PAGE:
Friday, April 18, 2008

Credit Isn't Just Bad for the Consumer

I'd rather own a small cash-based business than a large one that relies on credit from it's suppliers. It's such a shame that so many retail chains, which I've been familiar with since I was a child, are at risk of going out of business.

Borrowing money doesn't just get the average Joe in trouble:

. . . chains regularly borrow large sums to cover routine expenses, like wages and electricity bills. When sales are strong, as they typically are during the holiday season, the debts are repaid.

Fortunoff, a jewelry and home furnishing chain in the Northeast, relied on $90 million in loans to help operate its 23 stores, using merchandise as collateral.

But by early 2008, as the housing market struggled, the chain’s profits dropped, meaning its collateral was losing value and the amount it could borrow fell.

As Sharky pointed out this week:

It was the credit card companies who got the bankruptcy laws tightened to protect their own profit margins. In my view, it was this that sounded the death knell of the Housing Bubble.

He was talking about Chapter 7 or 13. Most retailers file Chapter 11, which allows them to restructure in order to save the company. But the bottom line is the same: it's the issuance of credit (secured or unsecured--because loans based on assets may not always stay that way) that is the current downfall to the consumers, the retailers, and the economy, as a whole. Maybe I will be seeing more stores closing in this area, after all, as the impact of this trickles down.

As the article points out, this is a far-reaching disaster with a chain reaction that may extend through many industries. Who would ever make the connection that UPS will suffer because Sharper Image is closing down stores? And why didn't Levitz pay Sealy the $1.4M for the merchandise it's selling? (I know the answer to that, but I'm just saying that it's a poor business practice to be saddled with so much stock). I can only assume that Sealy owes some furniture factories money, and that they, in turn, have outstanding debts to the suppliers of the raw materials. So whose paying the loggers and weavers?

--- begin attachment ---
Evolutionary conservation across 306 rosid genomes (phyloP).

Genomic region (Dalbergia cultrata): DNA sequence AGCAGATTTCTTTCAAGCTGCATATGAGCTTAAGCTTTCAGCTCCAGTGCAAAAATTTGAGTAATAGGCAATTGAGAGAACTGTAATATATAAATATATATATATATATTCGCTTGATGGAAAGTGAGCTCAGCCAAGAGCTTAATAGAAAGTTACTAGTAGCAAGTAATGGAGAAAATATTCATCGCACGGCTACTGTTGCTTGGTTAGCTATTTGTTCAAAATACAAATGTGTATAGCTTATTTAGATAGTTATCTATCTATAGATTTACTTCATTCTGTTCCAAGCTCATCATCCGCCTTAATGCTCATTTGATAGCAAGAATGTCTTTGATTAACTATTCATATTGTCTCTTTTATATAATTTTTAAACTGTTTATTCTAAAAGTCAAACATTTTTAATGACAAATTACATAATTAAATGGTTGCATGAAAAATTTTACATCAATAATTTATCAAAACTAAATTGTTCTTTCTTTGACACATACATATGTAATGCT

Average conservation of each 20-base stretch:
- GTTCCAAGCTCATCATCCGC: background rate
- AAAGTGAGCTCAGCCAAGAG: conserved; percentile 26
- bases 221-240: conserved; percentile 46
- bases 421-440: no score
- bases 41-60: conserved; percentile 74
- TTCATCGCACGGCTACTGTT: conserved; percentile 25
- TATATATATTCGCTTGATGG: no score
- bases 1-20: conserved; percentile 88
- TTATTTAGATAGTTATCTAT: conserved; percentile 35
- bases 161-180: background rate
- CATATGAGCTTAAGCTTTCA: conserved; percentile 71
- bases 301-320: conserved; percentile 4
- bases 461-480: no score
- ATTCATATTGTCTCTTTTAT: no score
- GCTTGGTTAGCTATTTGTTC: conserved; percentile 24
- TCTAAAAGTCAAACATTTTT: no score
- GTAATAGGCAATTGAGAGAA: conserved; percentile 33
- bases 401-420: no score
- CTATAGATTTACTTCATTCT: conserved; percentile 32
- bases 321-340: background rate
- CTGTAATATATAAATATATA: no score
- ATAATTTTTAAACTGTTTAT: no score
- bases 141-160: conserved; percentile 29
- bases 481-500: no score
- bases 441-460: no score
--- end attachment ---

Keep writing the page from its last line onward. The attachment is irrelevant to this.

The stores mentioned in the article are hurting because they can't get loans as easily as they used to. But would that have solved their problems in the long run? This is a challenge for society at large, but also, on a much broader scale, for store chains. So, they get to borrow a few million (or billion) dollars to stay open longer. What does that do to the value of their stock and how is the payback accounted for?

Our business is a microcosm of these huge conglomerates. We deal in cash only (okay, so we take checks, too). Most smaller retailers (and other institutions we do business with) don't want to pay us with a credit card. I don't know why, but that's the way 99% of them prefer to do business. They request the items, pay us half up front, we order the merchandise, deliver it, and receive the balance. The most we'll do is a Net30 (that's only for our biggest clients), which we also ask for from some of our suppliers. That means that we have 30 days to pay an invoice. The assumption is that the merchandise will move by then and we'll be paid for it. And we always have. Almost a year in business and we've never been stiffed. If we didn't pay our Net30, then we'd be cut off from the supplier, so there's not much opportunity to accumulate large debt that way.

Will we be making trillions of dollars? Uh, I seriously doubt it. But, we don't owe anyone anything and they don't owe us. Our business has no debt. I guess a good word to describe us would be "solvent". Can't say the same about the banks and some large retailers right now--and it's downright scary.